The Effects of Leaf Color on Rates of Photosynthesis

Courtney Marne, Erin Markley, Travis Pecha

CU Boulder, Fall 2004

For our experiment we tested how the color of leaves on a deciduous tree affects the rate of photosynthesis. We based our experiment on the fact that green leaves have a higher concentration of chloroplasts than red leaves. Since chloroplasts within a leaf are the sites of photosynthesis, we hypothesized that green leaves would have a higher rate of photosynthesis than red leaves.

For this experiment red and green leaves from the same deciduous tree were collected. Two trials were done, one trial where red and yellow leaves were tested and then a second trial where different red and yellow leaves were tested (all leaves still being from the same original leaf collection). First an experimental control was carried out using a sealed empty container containing a CO2 probe to factor out abnormal CO2 concentrations within the room and jar. Secondly a mass measurement of each sample of leaves was taken and then a sealed container containing a CO2 probe was used to record the concentration of CO2 within each sample. We measured the change in CO2 for the leaves for approximately 5-10 minutes in the presence of light and again in total darkness. To calculate the rate of photosynthesis, we subtracted the change in CO2 in the light from the change in CO2 from the dark, and then subtracted that from the control change in CO2 from the empty jar. We then divided that number by the mass of the leaves to get a rate of photosynthesis. We predicted that, if the concentration of chloroplasts has an effect on photosynthetic rates, then the rate of photosynthesis would be significantly higher in green leaves than in red leaves due to the higher concentration of chloroplasts in the green leaves.

Our results showed that green leaves did have a higher mean rate of photosynthesis (-.5855 ppm CO2/min/g) than red leaves (-0.200 ppm CO2/min/g). T-test results showed a P value of 0.066342, indicating the differences in our average rates of photosynthesis were not significantly different.

Our results supported our hypothesis, showing that green leaves do in fact have a higher rate of photosynthesis than red leaves. Despite the insignificant difference between our average rates of photosynthesis, we still accepted our hypothesis on the basis that the rate of photosynthesis was still much higher in green leaves than in red leaves. Our p-value was close to 0.05 and, if we would have allowed more time for the system to equilibrate, the means may have actually been significantly different. Results from other studies off the CABLE website show similar results (Krahn et al. CU, 2001, Kim et al. 2001, Nazarian et al. 2001).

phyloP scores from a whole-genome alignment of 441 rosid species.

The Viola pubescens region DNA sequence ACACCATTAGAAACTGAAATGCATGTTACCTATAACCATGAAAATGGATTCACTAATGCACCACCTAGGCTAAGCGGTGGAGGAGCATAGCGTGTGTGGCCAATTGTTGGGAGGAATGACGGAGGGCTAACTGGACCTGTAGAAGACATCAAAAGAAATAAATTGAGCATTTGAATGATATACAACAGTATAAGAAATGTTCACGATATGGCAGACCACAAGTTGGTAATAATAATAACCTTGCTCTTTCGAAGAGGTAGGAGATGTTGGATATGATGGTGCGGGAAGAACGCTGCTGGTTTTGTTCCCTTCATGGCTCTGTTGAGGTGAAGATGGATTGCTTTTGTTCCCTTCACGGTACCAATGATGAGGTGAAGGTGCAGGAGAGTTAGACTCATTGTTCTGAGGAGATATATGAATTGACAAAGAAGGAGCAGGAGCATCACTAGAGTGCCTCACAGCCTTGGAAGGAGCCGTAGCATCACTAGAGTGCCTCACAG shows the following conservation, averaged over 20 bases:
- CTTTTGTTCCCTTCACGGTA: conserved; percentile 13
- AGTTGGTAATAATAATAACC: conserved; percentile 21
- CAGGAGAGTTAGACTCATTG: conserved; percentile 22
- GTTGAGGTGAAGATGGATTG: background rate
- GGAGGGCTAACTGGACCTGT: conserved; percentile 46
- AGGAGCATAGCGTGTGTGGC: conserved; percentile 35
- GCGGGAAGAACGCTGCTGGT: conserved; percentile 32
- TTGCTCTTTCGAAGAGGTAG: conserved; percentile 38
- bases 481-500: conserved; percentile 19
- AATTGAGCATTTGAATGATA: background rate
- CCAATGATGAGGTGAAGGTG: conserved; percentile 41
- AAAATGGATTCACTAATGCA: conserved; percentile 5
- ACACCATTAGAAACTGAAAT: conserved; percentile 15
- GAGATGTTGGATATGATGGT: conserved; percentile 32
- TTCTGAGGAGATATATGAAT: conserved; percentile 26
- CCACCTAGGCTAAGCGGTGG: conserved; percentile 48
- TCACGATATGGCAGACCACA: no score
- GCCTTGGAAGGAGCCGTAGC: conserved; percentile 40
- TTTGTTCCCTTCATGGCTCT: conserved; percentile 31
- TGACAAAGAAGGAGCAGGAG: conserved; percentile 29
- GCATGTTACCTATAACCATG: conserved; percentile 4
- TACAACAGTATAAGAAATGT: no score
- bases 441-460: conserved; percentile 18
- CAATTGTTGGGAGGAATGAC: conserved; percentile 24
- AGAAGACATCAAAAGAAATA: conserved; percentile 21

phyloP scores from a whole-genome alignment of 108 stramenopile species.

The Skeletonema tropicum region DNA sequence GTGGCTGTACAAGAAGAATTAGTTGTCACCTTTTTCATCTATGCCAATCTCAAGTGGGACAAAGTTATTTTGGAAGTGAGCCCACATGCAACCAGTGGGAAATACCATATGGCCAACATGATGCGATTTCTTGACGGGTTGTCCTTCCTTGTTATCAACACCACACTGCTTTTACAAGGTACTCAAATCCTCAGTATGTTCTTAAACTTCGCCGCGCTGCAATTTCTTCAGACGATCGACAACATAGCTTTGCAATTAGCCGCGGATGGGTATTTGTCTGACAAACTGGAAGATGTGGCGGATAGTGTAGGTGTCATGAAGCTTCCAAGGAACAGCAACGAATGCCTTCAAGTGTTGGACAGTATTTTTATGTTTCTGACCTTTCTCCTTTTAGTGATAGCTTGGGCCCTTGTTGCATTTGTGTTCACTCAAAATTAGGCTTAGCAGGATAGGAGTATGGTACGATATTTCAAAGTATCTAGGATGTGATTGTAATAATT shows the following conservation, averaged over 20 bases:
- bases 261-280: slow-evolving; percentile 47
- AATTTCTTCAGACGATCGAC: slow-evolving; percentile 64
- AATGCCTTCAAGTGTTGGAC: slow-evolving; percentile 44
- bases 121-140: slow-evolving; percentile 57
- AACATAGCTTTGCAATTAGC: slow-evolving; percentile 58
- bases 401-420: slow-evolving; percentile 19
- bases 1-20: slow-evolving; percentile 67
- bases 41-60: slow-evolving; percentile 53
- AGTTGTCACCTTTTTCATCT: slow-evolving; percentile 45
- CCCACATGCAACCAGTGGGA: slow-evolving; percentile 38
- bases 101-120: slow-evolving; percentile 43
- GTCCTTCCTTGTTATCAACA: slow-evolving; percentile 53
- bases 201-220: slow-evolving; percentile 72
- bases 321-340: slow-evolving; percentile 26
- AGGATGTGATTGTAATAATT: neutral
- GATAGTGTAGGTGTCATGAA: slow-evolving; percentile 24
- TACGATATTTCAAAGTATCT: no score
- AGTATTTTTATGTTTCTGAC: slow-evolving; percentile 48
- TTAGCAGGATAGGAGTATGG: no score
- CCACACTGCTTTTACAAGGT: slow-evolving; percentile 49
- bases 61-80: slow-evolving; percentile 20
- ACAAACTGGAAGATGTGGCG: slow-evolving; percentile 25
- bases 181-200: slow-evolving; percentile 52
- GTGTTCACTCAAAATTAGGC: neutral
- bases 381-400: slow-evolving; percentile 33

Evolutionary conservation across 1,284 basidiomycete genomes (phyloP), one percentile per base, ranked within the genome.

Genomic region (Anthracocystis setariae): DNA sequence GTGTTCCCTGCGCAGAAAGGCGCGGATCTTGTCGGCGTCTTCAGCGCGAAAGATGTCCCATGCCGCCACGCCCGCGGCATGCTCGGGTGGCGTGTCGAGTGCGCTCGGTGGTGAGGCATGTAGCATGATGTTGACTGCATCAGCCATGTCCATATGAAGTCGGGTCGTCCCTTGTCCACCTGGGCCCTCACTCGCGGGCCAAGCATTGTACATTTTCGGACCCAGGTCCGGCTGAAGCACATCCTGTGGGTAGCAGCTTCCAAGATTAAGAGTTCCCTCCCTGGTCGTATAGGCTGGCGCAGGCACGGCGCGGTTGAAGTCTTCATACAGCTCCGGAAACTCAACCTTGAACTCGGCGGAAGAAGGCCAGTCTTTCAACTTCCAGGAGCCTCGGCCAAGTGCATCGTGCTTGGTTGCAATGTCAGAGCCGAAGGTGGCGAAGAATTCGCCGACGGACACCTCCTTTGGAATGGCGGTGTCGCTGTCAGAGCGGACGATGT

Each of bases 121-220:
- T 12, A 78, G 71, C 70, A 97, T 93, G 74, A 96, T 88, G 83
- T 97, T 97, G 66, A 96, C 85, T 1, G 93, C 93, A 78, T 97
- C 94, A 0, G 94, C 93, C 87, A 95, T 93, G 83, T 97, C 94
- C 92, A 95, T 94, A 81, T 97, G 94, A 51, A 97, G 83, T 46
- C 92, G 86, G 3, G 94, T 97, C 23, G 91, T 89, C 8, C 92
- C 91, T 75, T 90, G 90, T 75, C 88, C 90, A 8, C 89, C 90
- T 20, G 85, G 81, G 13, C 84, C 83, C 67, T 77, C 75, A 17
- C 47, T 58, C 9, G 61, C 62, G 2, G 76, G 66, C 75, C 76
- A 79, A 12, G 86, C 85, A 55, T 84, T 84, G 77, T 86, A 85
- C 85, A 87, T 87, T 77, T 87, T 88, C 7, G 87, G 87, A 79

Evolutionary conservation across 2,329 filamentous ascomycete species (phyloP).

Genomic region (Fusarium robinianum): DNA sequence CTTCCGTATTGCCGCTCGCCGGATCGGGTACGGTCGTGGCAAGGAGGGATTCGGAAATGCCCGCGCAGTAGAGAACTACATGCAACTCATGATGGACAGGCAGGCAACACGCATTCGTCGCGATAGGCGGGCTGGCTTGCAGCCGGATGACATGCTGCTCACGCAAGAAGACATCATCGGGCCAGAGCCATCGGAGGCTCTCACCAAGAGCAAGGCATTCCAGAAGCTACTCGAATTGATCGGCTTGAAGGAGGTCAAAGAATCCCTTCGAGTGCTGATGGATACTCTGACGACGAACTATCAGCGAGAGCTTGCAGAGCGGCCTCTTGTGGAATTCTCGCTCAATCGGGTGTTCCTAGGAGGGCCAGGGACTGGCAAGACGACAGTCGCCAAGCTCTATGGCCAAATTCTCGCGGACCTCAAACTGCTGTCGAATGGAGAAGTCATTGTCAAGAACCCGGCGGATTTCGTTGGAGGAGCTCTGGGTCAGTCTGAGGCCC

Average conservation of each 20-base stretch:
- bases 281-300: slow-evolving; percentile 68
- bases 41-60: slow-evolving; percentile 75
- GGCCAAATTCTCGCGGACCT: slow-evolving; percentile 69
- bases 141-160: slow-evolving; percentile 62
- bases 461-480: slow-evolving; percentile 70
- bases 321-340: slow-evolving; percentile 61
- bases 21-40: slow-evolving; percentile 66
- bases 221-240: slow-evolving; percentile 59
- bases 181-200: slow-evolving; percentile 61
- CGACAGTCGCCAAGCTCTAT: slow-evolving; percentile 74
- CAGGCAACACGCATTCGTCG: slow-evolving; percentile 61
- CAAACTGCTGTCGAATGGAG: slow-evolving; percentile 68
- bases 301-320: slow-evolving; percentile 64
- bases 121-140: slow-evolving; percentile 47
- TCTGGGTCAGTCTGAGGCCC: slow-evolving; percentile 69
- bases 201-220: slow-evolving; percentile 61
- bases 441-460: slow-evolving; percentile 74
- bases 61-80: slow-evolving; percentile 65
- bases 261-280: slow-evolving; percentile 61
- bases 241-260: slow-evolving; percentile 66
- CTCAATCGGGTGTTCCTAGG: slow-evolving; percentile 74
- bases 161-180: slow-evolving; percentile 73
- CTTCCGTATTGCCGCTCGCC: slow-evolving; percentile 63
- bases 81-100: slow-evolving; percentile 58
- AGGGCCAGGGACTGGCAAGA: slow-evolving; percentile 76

Our results were consistent with our hypothesis, but we cannot say the rate of photosynthesis is based on the concentration of chlorophyll in the leaf. In order to determine if chlorophyll concentration is directly responsible for photosynthetic rates, we would have to do much more in depth research beyond the scope of our available materials and equipment. Based on this fact, we felt it would be a good area for future research. There were a few problems during the experiment. We didn’t allow enough time for the system to equilibrate, which may have directly affected the rates of photosynthesis. Too many leaves were placed in the jar, which inhibited rates of photosynthesis due to self-shading by the leaves. For extensions on our experiment we could run the tests with green and yellow leaves and determine the rates. A test could also be run on the rates of photosynthesis for different colored leaves from a different of tree than the tree used in this experiment.